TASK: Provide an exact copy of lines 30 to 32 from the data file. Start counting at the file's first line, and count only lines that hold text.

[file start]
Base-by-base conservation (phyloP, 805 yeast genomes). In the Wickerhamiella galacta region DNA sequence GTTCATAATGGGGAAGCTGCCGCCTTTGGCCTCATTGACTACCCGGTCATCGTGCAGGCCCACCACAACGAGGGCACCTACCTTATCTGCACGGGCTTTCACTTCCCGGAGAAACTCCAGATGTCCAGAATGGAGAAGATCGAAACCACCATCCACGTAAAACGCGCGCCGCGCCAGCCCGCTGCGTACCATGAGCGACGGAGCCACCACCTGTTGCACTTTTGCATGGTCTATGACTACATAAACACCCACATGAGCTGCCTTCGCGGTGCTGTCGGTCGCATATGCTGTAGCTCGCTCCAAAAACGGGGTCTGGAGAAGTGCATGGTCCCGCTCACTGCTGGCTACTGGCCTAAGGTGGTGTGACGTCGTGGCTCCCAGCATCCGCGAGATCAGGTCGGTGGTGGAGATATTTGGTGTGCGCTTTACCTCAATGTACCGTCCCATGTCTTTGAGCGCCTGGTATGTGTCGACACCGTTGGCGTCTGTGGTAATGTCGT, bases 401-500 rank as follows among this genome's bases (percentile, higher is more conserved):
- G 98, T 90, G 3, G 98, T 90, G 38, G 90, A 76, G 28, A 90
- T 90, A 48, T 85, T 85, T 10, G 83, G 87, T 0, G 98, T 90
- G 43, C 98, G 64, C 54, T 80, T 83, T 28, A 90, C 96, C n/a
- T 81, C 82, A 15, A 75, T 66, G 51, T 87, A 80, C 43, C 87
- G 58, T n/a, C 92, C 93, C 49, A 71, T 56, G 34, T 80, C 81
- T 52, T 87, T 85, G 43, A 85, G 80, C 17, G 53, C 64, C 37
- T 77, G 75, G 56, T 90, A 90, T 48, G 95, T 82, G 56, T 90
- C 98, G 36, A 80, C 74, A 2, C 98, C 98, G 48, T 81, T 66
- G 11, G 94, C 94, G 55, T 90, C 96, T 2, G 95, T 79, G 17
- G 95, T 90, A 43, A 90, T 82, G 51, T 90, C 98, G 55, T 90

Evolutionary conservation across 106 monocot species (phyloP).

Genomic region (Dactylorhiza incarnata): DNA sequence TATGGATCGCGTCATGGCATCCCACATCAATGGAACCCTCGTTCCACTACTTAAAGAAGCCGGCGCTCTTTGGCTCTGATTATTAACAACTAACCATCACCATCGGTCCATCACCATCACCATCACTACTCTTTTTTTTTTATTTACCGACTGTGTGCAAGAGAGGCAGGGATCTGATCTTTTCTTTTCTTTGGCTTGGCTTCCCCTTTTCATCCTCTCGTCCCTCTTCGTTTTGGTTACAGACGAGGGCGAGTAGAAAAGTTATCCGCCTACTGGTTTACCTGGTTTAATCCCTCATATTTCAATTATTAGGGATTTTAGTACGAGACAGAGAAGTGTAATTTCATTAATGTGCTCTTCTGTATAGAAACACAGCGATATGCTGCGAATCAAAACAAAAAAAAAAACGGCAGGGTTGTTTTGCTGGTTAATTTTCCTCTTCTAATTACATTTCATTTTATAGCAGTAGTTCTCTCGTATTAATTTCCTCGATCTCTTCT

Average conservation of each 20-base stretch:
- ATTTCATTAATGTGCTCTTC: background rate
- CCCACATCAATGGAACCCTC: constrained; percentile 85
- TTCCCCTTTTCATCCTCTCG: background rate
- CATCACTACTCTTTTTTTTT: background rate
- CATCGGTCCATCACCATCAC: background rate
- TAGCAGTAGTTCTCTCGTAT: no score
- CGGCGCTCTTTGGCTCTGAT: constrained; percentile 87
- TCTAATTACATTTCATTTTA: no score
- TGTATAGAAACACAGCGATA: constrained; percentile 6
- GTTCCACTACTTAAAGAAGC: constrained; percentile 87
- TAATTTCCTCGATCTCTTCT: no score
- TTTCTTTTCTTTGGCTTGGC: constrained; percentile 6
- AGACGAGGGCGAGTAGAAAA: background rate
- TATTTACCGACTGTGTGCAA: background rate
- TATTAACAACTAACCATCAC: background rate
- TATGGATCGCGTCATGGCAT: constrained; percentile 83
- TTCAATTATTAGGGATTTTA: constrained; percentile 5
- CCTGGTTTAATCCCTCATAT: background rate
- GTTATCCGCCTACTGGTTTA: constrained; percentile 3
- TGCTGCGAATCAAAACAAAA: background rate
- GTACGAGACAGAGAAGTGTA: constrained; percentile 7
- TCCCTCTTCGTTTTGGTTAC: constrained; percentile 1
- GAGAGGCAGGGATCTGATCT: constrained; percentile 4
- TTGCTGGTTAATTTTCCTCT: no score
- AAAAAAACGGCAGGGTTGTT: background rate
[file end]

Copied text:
- TATGGATCGCGTCATGGCAT: constrained; percentile 83
- TTCAATTATTAGGGATTTTA: constrained; percentile 5
- CCTGGTTTAATCCCTCATAT: background rate